Tennille Parker was a high school senior in Pittsburgh, Pennsylvania, who had never heard of George Mason University when she received a brochure and an application in the mail. Receiving an actual application did the trick. She sent it in, came down to visit the campus, and fell in love. That was more than 15 years ago.
Today, Parker, BA Government ’97, is married to fellow Mason alumnus Jerod M. Parker, BS Electrical Engineering ’97; a season ticket holder to men’s basketball; and the new president of theGeorge Mason University Alumni Association . She’s already planning to encourage her two-year-old daughter to apply to Mason.
Some of Parker’s fondest memories of her years as a government major (now government and international politics) are of her time in the classroom, but many are of her life outside academics. She smiles as she recalls one snowy dawn when a scheduled track practice turned into a morning of sledding on meal trays—she quickly skims over the part of the story when she landed head-first in the snow.
And so many Mason traditions are now deeply rooted within her: Mason Day, basketball, college food, class registration, Patriot Pride. But when Parker does think about how her academic experiences at Mason influenced her life, she thinks about the powerful opportunities she has had.
Internships at the Children’s Defense Fund and the Urban Institute led her into graduate school at Syracuse University and a career in local government. The challenges of upper-level courses and the “freedom to think out loud” gave her the confidence to take intellectual risks and speak her mind. In addition, the school’s proximity to Washington, D.C., enabled Parker to experience all the cultural and entertainment opportunities in the nation’s capital.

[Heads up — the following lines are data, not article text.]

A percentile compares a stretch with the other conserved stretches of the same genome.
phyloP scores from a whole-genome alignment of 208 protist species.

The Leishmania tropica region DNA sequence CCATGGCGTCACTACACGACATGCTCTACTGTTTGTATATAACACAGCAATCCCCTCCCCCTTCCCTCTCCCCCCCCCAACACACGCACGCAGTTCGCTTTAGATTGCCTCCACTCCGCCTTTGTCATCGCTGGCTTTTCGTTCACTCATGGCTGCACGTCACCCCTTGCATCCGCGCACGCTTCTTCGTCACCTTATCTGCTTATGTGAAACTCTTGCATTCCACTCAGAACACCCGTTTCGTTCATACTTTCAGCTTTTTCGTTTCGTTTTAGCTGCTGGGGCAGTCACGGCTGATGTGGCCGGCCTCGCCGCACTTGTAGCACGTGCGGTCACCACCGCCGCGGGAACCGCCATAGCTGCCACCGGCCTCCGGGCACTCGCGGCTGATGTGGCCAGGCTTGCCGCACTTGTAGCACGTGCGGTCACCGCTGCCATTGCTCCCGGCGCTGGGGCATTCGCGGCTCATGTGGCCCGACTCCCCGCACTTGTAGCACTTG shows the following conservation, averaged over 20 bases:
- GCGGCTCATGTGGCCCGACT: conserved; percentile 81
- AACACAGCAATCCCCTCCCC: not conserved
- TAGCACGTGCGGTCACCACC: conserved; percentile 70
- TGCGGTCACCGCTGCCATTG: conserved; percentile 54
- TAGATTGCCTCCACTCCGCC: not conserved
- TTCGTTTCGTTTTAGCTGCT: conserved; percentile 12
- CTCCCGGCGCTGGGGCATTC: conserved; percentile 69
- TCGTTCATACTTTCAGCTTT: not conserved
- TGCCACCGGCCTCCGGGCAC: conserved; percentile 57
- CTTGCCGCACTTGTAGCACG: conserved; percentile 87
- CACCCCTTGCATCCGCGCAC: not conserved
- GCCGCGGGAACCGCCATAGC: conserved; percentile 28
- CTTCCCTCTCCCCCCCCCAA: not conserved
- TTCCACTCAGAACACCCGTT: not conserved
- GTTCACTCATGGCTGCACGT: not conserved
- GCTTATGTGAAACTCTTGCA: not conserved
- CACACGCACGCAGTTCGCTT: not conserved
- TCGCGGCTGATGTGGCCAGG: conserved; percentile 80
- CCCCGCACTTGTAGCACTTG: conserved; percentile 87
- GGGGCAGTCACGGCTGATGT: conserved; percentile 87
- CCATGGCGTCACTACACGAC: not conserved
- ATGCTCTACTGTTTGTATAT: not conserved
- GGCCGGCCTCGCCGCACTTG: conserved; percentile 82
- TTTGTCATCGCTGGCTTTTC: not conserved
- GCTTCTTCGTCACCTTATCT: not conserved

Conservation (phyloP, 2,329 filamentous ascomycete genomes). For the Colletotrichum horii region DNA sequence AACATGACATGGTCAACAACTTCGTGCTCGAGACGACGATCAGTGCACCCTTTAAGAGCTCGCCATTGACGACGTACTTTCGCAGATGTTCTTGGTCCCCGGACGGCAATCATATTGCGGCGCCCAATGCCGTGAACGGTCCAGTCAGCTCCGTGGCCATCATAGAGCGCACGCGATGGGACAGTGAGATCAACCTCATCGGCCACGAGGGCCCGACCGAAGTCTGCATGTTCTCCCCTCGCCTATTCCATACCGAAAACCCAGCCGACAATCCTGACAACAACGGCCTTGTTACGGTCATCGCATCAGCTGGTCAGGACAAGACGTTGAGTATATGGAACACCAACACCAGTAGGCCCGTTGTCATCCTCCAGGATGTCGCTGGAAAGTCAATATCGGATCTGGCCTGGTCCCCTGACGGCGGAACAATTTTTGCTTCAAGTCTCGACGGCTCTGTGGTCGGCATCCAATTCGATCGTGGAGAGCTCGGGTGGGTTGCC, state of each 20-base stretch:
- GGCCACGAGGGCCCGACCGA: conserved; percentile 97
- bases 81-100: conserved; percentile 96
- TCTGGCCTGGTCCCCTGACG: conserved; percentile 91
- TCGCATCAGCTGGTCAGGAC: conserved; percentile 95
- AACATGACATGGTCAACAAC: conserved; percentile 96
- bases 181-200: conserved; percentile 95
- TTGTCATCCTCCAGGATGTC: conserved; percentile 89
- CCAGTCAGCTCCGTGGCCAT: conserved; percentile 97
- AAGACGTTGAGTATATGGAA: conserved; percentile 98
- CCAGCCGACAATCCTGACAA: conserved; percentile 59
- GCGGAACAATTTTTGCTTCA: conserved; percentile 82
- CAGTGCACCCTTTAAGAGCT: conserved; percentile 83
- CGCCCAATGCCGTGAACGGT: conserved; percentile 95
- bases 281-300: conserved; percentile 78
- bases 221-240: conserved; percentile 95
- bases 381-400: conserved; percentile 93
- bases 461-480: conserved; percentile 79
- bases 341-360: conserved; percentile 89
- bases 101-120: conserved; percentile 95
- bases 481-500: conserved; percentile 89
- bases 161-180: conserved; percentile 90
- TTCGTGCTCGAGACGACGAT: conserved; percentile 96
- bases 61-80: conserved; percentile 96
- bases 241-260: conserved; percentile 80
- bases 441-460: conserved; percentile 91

Today, Parker is a program analyst for the City of Falls Church, Virginia. She works on housing and human services program development. She parlayed her Mason degree into a challenging and exciting career, through which she can give back to her community.
And her blood still runs green and gold. As president of the Alumni Association, she is poised to build that feeling of Patriot pride in 120,000 alumni worldwide.
When asked why she would take on such a daunting task, Parker replies, “When you are a part of something great, you want to see that ball keep rolling. I remember those who invested in me and saw possibilities in me that I couldn’t even begin to fathom. Mason invested in me, and I want to make sure that someone else has that same opportunity. My Mason experience as a student might be over, but my connection to this university will be lifelong.”
This story appeared in the 2010 edition of Cornerstone , the magazine of Mason’s College of Humanities and Social Sciences.